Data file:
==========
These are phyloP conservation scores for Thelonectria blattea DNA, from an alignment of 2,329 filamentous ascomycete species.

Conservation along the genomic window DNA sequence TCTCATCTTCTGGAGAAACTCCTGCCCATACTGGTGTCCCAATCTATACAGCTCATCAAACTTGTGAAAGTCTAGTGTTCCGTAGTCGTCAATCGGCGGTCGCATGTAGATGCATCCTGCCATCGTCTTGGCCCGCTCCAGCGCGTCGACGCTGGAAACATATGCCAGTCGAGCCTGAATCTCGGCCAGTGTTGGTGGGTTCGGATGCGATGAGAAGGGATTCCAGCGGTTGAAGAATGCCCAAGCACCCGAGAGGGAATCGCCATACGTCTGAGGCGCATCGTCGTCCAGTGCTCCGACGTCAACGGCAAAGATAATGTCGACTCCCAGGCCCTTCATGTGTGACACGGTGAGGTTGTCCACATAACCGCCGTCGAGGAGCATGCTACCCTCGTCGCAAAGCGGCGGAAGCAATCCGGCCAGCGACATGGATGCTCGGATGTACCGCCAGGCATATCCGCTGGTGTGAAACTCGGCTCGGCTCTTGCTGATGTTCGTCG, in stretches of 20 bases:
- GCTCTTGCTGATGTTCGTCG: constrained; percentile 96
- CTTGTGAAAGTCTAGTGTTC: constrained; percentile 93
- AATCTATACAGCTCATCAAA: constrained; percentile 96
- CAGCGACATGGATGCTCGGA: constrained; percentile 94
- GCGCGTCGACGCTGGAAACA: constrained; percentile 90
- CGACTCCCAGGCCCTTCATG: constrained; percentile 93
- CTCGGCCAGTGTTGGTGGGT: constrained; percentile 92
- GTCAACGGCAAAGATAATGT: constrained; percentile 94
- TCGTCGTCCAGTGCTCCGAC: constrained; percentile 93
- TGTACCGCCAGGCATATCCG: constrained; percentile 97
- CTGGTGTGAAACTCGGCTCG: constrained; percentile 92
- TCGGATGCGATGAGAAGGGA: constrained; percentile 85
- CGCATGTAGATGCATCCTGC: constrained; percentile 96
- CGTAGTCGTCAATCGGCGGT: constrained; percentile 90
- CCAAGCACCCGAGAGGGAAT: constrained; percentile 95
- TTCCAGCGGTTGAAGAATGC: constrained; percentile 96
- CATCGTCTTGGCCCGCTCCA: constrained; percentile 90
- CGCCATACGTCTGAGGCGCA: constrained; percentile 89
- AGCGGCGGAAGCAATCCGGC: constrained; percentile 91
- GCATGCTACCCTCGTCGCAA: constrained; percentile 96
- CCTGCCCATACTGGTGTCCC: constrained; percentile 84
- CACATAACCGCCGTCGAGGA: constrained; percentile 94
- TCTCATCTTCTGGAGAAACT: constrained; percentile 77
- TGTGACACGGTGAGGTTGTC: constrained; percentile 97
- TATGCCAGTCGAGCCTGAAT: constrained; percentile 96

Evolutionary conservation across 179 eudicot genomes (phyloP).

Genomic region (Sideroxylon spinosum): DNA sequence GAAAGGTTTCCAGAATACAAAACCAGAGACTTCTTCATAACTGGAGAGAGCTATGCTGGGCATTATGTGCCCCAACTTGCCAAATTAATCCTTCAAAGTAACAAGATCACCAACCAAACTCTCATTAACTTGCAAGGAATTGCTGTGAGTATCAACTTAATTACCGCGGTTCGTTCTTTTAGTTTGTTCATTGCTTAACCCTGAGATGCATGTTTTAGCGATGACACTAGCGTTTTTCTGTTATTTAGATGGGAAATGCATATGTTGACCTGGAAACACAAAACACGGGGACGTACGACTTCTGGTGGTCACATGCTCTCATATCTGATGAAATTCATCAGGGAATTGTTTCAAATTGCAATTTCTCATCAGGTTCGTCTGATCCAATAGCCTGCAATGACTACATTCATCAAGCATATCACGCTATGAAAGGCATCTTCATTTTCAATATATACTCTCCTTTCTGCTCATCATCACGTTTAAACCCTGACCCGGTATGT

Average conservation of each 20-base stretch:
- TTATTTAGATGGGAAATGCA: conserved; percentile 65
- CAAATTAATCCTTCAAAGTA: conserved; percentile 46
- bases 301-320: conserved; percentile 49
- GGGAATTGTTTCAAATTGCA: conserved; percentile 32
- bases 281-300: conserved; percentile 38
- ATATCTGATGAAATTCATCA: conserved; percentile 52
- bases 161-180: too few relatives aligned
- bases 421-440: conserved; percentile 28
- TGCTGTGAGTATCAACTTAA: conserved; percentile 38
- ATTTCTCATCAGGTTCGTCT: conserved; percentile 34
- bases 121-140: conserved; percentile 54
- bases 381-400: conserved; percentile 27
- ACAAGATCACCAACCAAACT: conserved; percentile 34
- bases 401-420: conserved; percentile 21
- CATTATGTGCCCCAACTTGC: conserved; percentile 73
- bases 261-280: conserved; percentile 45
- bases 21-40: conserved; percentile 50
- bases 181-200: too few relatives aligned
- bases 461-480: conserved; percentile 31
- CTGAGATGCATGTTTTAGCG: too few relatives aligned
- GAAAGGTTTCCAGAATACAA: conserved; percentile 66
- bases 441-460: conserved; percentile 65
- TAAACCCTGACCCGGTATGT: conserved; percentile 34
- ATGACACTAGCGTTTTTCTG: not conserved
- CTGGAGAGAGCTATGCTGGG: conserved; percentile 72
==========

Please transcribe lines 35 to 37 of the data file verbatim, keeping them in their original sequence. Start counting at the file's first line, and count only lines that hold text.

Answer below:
- bases 281-300: conserved; percentile 38
- ATATCTGATGAAATTCATCA: conserved; percentile 52
- bases 161-180: too few relatives aligned